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Views from across Iowa

Oct 25, 2013

The Hawk Eye, Oct. 20

We expect better Let’s hope Congress doesn’t put us on the brink of default again.


Let’s not go through this again.

The partial shutdown of the federal government could have been avoided, save for some extremists who used the budget deadline as a last-ditch effort to stall the Affordable Care Act.

But the health-insurance bill is the law of the land. If Congress wants to do away with it, or modify it, it should do so through the legislative process. Get enough votes to enact the legislation supporters want.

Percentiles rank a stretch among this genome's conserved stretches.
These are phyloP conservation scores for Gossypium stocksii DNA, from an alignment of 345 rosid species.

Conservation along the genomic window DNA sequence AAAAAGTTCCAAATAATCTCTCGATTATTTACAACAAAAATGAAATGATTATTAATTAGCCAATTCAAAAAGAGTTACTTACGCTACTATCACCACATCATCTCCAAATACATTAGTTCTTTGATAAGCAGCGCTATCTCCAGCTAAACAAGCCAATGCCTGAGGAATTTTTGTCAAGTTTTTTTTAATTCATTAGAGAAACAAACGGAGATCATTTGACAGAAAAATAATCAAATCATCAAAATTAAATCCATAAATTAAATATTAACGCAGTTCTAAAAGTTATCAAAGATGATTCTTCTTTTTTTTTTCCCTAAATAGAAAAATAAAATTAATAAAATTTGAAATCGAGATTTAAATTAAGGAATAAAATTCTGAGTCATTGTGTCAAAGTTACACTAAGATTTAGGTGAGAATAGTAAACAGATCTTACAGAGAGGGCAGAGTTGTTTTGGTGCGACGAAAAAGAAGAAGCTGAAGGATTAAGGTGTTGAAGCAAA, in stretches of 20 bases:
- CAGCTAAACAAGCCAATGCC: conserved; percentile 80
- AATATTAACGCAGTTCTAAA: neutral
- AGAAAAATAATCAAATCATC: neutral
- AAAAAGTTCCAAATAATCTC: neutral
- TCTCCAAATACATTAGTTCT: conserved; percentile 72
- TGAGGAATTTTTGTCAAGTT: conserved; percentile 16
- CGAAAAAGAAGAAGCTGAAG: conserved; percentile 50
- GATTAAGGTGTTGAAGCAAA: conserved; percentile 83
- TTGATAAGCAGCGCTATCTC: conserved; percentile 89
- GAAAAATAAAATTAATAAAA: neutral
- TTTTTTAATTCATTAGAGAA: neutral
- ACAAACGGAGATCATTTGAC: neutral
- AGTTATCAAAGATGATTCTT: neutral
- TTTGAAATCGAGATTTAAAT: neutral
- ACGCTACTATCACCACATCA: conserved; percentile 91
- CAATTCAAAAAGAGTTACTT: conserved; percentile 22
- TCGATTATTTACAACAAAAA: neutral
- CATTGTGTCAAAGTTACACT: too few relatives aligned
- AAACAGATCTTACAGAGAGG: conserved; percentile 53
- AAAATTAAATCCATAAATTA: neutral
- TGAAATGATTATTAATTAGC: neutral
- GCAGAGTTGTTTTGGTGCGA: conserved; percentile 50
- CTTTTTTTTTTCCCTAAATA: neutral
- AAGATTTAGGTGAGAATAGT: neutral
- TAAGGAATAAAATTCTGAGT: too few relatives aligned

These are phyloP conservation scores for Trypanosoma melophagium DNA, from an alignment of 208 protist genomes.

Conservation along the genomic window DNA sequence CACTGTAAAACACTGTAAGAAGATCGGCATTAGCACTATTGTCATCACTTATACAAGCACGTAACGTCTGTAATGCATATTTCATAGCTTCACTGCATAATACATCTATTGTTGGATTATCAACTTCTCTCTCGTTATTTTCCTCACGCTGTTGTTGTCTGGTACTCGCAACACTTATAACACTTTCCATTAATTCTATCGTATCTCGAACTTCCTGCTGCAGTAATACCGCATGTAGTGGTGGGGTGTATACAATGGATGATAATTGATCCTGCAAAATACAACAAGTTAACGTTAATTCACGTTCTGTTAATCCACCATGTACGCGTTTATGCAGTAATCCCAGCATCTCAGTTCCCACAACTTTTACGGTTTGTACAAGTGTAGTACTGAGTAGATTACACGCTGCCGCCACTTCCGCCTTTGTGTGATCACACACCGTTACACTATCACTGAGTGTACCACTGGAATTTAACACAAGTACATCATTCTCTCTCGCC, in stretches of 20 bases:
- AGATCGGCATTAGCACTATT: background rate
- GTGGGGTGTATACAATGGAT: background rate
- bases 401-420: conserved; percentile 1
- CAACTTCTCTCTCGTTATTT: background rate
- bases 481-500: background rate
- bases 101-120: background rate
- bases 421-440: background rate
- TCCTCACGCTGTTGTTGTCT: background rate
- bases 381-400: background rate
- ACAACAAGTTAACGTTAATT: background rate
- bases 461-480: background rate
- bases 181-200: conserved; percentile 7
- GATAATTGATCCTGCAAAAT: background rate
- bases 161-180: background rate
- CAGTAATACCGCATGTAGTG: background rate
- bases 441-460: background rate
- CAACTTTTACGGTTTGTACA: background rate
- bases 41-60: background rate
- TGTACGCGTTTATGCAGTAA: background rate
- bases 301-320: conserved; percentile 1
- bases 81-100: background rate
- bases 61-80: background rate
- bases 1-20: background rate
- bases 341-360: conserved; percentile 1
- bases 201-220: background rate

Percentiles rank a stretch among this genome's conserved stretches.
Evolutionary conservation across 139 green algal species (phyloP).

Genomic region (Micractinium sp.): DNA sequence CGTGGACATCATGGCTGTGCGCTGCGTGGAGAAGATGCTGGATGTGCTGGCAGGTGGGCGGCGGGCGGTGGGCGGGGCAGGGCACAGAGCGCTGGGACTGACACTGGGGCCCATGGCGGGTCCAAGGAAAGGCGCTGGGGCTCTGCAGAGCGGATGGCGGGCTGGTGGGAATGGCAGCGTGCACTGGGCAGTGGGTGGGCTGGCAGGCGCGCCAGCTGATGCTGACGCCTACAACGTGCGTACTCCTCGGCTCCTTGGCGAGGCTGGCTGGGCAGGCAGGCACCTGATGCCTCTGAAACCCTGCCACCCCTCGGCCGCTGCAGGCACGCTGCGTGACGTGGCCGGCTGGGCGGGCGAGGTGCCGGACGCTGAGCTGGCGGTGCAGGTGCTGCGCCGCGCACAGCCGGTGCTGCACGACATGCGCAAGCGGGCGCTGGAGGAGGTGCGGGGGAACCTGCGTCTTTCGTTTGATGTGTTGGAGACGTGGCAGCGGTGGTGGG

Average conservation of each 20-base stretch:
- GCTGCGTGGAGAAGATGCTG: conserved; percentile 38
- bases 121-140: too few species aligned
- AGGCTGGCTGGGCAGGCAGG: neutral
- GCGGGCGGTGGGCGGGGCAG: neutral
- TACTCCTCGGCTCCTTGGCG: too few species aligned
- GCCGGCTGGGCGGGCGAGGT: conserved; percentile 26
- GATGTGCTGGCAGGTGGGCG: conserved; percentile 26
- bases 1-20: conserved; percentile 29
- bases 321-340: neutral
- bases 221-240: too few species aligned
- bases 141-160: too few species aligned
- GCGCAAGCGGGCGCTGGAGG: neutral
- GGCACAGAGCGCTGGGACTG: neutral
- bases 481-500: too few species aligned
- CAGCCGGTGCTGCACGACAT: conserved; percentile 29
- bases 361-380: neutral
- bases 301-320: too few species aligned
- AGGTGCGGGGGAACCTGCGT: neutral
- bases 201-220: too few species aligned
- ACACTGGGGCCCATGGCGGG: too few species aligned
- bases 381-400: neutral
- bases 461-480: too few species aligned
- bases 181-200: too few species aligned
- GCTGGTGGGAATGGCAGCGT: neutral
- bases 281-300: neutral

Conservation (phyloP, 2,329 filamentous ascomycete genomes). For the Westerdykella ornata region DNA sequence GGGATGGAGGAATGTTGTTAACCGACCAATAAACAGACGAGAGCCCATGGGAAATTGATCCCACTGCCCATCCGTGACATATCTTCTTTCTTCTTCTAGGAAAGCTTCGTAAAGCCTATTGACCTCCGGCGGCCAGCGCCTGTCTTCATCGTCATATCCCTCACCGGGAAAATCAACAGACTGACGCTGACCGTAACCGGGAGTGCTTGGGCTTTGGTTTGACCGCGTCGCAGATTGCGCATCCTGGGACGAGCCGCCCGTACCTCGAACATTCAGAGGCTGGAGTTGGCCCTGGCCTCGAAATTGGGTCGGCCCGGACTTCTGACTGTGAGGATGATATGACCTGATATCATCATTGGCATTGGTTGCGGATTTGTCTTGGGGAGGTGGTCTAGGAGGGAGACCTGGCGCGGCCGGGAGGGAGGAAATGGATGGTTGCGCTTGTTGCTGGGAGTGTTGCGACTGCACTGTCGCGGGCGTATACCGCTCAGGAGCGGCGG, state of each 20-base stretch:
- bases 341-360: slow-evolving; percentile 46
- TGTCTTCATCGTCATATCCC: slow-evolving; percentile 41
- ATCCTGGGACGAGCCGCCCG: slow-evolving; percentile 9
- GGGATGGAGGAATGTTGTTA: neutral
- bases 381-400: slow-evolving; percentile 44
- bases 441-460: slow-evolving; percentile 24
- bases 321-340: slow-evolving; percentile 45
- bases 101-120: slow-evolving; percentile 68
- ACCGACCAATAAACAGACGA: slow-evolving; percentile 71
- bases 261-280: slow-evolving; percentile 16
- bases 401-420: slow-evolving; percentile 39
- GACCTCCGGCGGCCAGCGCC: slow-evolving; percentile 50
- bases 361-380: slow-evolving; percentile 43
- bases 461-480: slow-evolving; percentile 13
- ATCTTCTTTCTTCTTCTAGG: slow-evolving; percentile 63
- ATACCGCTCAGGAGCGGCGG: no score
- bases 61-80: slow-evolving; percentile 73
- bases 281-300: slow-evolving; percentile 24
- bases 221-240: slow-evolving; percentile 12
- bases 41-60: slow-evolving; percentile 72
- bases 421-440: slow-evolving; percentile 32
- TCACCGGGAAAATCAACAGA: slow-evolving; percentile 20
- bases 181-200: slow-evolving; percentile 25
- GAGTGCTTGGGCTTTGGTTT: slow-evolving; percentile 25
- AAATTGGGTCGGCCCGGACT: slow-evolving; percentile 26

To furlough federal workers and strip services to the American people to make a point that you’re opposed to the other side’s agenda is the wrong approach.

Did House tea party members really think shutting down the government and pushing the nation to the edge of default on its financial obligations was going to force the majority Democrats in the Senate to rescind President Barack Obama’s signature accomplishment?

In the end, they realized it was a futile effort and did the right thing by reopening the government, paying the furloughed workers for the time they were forced from their jobs and raising the debt ceiling to make sure the government could pay its bills.

Our guess is there will be negative ramifications at the ballot box next year for those who tried to hold the government hostage and bring it to the brink of default because they don’t like the health care law.

The American people expect better performance from those we send to Washington — and Des Moines, for that matter — than what we witnessed the past few weeks.